9 November 2012 No Comments by The Northern Standard

There is traditionally great Irish interest in the United States Presidential election, and many of us will have woken up yesterday morning eager to learn the outcome of the contest between Democratic incumbent Barack Obama and Republican challenger Mitt Romney – or commenced our daily routine bleary-eyed from following the all-night coverage on radio and television.
The news that the American people have granted Mr Obama the “four more years” he craved will be broadly welcomed here.
Continuity of itself is no bad thing when it comes to maintaining diplomatic relations with a country that carries such important commercial and cultural links to Ireland as the USA does.
Mr Obama’s own ancestral ties with this country are well known, and were meaningfully reinforced on his brief visit here last year, even if the trip was of stop-over nature and had at least one eye on cultivating the Irish-American vote in the re-election campaign then looming.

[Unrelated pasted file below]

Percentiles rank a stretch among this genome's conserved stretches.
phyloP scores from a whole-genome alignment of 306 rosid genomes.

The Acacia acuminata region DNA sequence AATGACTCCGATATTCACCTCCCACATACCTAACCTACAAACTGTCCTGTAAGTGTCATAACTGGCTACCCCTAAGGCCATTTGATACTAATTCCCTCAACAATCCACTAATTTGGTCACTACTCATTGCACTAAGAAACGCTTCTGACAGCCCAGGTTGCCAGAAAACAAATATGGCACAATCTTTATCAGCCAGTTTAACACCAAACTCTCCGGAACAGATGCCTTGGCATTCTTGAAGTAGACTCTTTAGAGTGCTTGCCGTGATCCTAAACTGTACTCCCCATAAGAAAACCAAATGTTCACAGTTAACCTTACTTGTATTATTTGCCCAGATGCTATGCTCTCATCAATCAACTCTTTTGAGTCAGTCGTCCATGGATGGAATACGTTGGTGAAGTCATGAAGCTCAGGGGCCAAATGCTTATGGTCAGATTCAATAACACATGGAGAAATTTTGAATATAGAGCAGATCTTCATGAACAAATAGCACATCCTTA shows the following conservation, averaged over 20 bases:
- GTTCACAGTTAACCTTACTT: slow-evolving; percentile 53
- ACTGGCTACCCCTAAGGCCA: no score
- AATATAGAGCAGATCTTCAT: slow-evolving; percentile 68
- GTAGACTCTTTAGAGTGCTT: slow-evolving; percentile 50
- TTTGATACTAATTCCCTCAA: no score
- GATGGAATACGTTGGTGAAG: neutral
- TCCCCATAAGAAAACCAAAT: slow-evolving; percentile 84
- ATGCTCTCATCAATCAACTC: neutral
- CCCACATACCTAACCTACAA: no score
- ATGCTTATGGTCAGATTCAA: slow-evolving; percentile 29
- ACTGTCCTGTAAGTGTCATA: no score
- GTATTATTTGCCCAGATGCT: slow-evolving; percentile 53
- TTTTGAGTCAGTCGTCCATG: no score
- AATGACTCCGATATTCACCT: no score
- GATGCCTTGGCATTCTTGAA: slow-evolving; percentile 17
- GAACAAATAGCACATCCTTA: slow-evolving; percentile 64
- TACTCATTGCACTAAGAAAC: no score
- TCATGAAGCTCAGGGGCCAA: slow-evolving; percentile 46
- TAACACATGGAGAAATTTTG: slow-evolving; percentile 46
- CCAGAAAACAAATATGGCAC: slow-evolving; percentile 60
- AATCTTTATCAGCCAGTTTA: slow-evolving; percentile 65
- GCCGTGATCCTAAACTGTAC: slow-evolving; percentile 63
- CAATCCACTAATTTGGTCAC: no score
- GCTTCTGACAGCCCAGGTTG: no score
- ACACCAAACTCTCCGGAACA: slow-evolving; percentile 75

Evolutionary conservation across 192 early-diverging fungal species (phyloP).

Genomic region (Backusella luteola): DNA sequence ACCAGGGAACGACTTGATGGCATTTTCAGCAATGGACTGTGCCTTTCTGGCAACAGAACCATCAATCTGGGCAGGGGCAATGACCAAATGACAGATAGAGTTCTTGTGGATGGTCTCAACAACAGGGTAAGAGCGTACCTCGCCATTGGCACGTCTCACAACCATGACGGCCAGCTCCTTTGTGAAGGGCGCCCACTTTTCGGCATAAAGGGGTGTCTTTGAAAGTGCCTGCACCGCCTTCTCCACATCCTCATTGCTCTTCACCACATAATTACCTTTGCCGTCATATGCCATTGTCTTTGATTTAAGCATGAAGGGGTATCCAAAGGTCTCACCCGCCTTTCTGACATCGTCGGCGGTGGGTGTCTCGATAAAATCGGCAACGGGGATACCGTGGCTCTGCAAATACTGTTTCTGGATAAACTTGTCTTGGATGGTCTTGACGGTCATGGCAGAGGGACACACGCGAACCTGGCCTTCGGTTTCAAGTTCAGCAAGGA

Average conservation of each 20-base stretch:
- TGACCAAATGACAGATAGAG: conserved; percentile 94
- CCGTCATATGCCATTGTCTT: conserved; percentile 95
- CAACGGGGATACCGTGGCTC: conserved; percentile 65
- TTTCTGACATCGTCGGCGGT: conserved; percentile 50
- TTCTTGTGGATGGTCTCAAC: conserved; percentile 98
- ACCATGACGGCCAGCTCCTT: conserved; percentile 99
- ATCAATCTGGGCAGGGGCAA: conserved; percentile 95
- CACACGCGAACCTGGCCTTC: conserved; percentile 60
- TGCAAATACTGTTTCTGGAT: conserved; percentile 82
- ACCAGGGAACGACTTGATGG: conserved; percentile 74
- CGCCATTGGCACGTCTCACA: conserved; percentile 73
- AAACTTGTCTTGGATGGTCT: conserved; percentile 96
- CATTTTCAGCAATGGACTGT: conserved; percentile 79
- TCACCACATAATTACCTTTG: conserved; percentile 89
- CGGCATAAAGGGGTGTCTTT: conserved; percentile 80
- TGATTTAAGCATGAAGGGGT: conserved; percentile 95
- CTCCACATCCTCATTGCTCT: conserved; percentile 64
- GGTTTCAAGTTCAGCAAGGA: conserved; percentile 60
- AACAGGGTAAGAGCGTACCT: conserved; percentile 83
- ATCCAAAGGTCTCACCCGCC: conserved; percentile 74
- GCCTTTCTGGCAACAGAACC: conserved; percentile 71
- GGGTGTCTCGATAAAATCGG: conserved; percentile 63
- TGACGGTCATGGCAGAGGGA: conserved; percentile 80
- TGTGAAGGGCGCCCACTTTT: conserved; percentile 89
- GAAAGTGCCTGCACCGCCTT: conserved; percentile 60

The current US President has perhaps not been as influential in our affairs as predecessors such as Bill Clinton, whose tenure coincided with the momentous push for peace on this island and in which Mr Clinton was a powerful shoulder to the wheel when progress became bemired.
Changed circumstances have required – perhaps even forced – Mr Obama to be no more than a sympathetic and interested observer of an Ireland now preoccupied with economic struggles whose worldwide reach has dictated and circumscribed the course of his own presidency which, at its advent, overflowed with promise and expectation.
Co Monaghan people have a very real stake in the political fortunes of America – many do business there, and many have family members living and striving for prosperity Stateside.
They will have shared with the vast population of the US a journey over the last four years that seems to define the nature and limits of modern politics – and which perhaps contains some relevant, and cautionary, lessons for this country as we get nearer to changing fundamentally our own local political landscape.
The euphoric wave of hope that carried Mr Obama into office attained such heights that a riptide of disappointment was inevitable.
Political reach always exceeds its grasp, and the commerce of hope is a dangerous arena in which to trade.